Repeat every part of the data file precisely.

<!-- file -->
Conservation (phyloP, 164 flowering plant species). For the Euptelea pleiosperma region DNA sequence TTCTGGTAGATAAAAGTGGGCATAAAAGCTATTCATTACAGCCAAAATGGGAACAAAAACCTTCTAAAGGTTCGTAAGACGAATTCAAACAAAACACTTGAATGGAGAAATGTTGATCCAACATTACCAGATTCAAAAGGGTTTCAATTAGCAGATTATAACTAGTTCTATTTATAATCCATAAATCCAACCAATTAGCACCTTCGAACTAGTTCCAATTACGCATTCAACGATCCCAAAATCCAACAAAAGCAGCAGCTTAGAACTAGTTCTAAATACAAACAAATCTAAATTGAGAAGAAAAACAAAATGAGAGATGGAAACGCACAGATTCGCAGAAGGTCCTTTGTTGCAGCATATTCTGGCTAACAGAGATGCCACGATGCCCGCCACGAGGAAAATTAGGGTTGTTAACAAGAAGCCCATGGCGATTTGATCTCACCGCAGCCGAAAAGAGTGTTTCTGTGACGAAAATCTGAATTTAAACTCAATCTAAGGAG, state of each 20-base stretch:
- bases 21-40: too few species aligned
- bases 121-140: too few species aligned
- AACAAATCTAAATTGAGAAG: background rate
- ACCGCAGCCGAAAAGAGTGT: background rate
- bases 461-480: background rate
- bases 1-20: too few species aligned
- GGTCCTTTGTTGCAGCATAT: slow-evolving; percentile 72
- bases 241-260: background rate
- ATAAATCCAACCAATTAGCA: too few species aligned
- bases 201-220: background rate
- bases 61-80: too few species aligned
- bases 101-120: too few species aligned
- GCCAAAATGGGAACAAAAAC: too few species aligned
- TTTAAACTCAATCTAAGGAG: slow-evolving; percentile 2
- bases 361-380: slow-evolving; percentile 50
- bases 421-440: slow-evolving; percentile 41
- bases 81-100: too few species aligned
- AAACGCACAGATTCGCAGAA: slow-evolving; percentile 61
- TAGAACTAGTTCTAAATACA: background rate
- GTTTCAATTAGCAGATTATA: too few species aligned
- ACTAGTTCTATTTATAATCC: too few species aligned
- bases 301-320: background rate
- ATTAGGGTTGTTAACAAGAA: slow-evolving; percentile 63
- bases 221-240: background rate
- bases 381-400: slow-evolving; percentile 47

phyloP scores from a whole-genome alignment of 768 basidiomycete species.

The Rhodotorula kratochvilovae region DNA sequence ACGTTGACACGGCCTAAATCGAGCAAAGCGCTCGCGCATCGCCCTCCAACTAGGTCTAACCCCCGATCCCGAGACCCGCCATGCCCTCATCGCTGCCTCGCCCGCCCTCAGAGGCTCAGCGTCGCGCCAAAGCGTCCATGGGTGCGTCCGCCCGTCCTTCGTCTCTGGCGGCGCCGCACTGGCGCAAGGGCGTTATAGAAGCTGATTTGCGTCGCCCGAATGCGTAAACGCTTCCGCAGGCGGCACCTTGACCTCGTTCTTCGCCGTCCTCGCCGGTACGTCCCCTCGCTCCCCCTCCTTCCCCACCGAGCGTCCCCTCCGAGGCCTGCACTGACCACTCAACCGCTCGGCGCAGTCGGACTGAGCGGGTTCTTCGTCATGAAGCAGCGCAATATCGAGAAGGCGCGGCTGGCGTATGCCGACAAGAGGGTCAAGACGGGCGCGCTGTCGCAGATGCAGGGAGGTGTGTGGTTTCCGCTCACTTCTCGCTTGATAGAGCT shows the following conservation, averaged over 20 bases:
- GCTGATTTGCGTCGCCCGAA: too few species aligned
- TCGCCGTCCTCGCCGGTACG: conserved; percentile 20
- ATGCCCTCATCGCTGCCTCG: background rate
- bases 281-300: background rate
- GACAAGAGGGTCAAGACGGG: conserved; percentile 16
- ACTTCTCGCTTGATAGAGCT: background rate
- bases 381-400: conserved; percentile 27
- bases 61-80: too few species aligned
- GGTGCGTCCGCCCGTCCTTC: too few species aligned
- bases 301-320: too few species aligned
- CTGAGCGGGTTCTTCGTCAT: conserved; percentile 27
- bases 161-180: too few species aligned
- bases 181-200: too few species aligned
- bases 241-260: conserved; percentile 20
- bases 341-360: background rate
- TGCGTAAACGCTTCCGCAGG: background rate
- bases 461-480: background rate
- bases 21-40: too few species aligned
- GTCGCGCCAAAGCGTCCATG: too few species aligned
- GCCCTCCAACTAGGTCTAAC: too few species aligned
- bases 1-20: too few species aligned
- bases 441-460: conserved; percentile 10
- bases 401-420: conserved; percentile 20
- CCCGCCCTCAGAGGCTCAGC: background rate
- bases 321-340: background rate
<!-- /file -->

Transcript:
Conservation (phyloP, 164 flowering plant species). For the Euptelea pleiosperma region DNA sequence TTCTGGTAGATAAAAGTGGGCATAAAAGCTATTCATTACAGCCAAAATGGGAACAAAAACCTTCTAAAGGTTCGTAAGACGAATTCAAACAAAACACTTGAATGGAGAAATGTTGATCCAACATTACCAGATTCAAAAGGGTTTCAATTAGCAGATTATAACTAGTTCTATTTATAATCCATAAATCCAACCAATTAGCACCTTCGAACTAGTTCCAATTACGCATTCAACGATCCCAAAATCCAACAAAAGCAGCAGCTTAGAACTAGTTCTAAATACAAACAAATCTAAATTGAGAAGAAAAACAAAATGAGAGATGGAAACGCACAGATTCGCAGAAGGTCCTTTGTTGCAGCATATTCTGGCTAACAGAGATGCCACGATGCCCGCCACGAGGAAAATTAGGGTTGTTAACAAGAAGCCCATGGCGATTTGATCTCACCGCAGCCGAAAAGAGTGTTTCTGTGACGAAAATCTGAATTTAAACTCAATCTAAGGAG, state of each 20-base stretch:
- bases 21-40: too few species aligned
- bases 121-140: too few species aligned
- AACAAATCTAAATTGAGAAG: background rate
- ACCGCAGCCGAAAAGAGTGT: background rate
- bases 461-480: background rate
- bases 1-20: too few species aligned
- GGTCCTTTGTTGCAGCATAT: slow-evolving; percentile 72
- bases 241-260: background rate
- ATAAATCCAACCAATTAGCA: too few species aligned
- bases 201-220: background rate
- bases 61-80: too few species aligned
- bases 101-120: too few species aligned
- GCCAAAATGGGAACAAAAAC: too few species aligned
- TTTAAACTCAATCTAAGGAG: slow-evolving; percentile 2
- bases 361-380: slow-evolving; percentile 50
- bases 421-440: slow-evolving; percentile 41
- bases 81-100: too few species aligned
- AAACGCACAGATTCGCAGAA: slow-evolving; percentile 61
- TAGAACTAGTTCTAAATACA: background rate
- GTTTCAATTAGCAGATTATA: too few species aligned
- ACTAGTTCTATTTATAATCC: too few species aligned
- bases 301-320: background rate
- ATTAGGGTTGTTAACAAGAA: slow-evolving; percentile 63
- bases 221-240: background rate
- bases 381-400: slow-evolving; percentile 47

phyloP scores from a whole-genome alignment of 768 basidiomycete species.

The Rhodotorula kratochvilovae region DNA sequence ACGTTGACACGGCCTAAATCGAGCAAAGCGCTCGCGCATCGCCCTCCAACTAGGTCTAACCCCCGATCCCGAGACCCGCCATGCCCTCATCGCTGCCTCGCCCGCCCTCAGAGGCTCAGCGTCGCGCCAAAGCGTCCATGGGTGCGTCCGCCCGTCCTTCGTCTCTGGCGGCGCCGCACTGGCGCAAGGGCGTTATAGAAGCTGATTTGCGTCGCCCGAATGCGTAAACGCTTCCGCAGGCGGCACCTTGACCTCGTTCTTCGCCGTCCTCGCCGGTACGTCCCCTCGCTCCCCCTCCTTCCCCACCGAGCGTCCCCTCCGAGGCCTGCACTGACCACTCAACCGCTCGGCGCAGTCGGACTGAGCGGGTTCTTCGTCATGAAGCAGCGCAATATCGAGAAGGCGCGGCTGGCGTATGCCGACAAGAGGGTCAAGACGGGCGCGCTGTCGCAGATGCAGGGAGGTGTGTGGTTTCCGCTCACTTCTCGCTTGATAGAGCT shows the following conservation, averaged over 20 bases:
- GCTGATTTGCGTCGCCCGAA: too few species aligned
- TCGCCGTCCTCGCCGGTACG: conserved; percentile 20
- ATGCCCTCATCGCTGCCTCG: background rate
- bases 281-300: background rate
- GACAAGAGGGTCAAGACGGG: conserved; percentile 16
- ACTTCTCGCTTGATAGAGCT: background rate
- bases 381-400: conserved; percentile 27
- bases 61-80: too few species aligned
- GGTGCGTCCGCCCGTCCTTC: too few species aligned
- bases 301-320: too few species aligned
- CTGAGCGGGTTCTTCGTCAT: conserved; percentile 27
- bases 161-180: too few species aligned
- bases 181-200: too few species aligned
- bases 241-260: conserved; percentile 20
- bases 341-360: background rate
- TGCGTAAACGCTTCCGCAGG: background rate
- bases 461-480: background rate
- bases 21-40: too few species aligned
- GTCGCGCCAAAGCGTCCATG: too few species aligned
- GCCCTCCAACTAGGTCTAAC: too few species aligned
- bases 1-20: too few species aligned
- bases 441-460: conserved; percentile 10
- bases 401-420: conserved; percentile 20
- CCCGCCCTCAGAGGCTCAGC: background rate
- bases 321-340: background rate